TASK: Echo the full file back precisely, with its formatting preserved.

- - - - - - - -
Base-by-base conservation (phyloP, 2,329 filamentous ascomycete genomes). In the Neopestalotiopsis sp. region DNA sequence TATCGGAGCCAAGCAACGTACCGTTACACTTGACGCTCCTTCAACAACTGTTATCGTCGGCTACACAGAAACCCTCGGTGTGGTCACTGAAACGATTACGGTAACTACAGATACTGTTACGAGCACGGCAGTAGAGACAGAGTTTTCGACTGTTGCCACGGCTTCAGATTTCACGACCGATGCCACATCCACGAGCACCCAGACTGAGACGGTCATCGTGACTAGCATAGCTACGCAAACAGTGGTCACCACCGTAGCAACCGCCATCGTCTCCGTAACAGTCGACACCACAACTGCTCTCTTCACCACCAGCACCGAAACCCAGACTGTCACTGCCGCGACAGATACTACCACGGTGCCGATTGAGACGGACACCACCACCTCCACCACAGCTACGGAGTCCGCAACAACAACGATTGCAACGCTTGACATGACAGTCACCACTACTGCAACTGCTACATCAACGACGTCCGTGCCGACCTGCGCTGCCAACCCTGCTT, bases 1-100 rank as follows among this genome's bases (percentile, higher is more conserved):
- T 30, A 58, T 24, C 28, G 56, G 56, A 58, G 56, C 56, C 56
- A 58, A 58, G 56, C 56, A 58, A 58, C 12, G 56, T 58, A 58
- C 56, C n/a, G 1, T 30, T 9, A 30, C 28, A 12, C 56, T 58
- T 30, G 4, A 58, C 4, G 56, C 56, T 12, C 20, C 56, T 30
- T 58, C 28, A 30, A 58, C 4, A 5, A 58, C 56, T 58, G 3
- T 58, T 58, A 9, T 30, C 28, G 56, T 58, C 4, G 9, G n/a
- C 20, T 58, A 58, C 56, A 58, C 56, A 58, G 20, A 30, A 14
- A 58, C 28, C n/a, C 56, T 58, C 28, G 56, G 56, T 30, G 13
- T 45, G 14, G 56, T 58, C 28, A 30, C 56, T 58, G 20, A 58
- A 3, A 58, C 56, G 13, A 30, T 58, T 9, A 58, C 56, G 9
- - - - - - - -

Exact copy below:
Base-by-base conservation (phyloP, 2,329 filamentous ascomycete genomes). In the Neopestalotiopsis sp. region DNA sequence TATCGGAGCCAAGCAACGTACCGTTACACTTGACGCTCCTTCAACAACTGTTATCGTCGGCTACACAGAAACCCTCGGTGTGGTCACTGAAACGATTACGGTAACTACAGATACTGTTACGAGCACGGCAGTAGAGACAGAGTTTTCGACTGTTGCCACGGCTTCAGATTTCACGACCGATGCCACATCCACGAGCACCCAGACTGAGACGGTCATCGTGACTAGCATAGCTACGCAAACAGTGGTCACCACCGTAGCAACCGCCATCGTCTCCGTAACAGTCGACACCACAACTGCTCTCTTCACCACCAGCACCGAAACCCAGACTGTCACTGCCGCGACAGATACTACCACGGTGCCGATTGAGACGGACACCACCACCTCCACCACAGCTACGGAGTCCGCAACAACAACGATTGCAACGCTTGACATGACAGTCACCACTACTGCAACTGCTACATCAACGACGTCCGTGCCGACCTGCGCTGCCAACCCTGCTT, bases 1-100 rank as follows among this genome's bases (percentile, higher is more conserved):
- T 30, A 58, T 24, C 28, G 56, G 56, A 58, G 56, C 56, C 56
- A 58, A 58, G 56, C 56, A 58, A 58, C 12, G 56, T 58, A 58
- C 56, C n/a, G 1, T 30, T 9, A 30, C 28, A 12, C 56, T 58
- T 30, G 4, A 58, C 4, G 56, C 56, T 12, C 20, C 56, T 30
- T 58, C 28, A 30, A 58, C 4, A 5, A 58, C 56, T 58, G 3
- T 58, T 58, A 9, T 30, C 28, G 56, T 58, C 4, G 9, G n/a
- C 20, T 58, A 58, C 56, A 58, C 56, A 58, G 20, A 30, A 14
- A 58, C 28, C n/a, C 56, T 58, C 28, G 56, G 56, T 30, G 13
- T 45, G 14, G 56, T 58, C 28, A 30, C 56, T 58, G 20, A 58
- A 3, A 58, C 56, G 13, A 30, T 58, T 9, A 58, C 56, G 9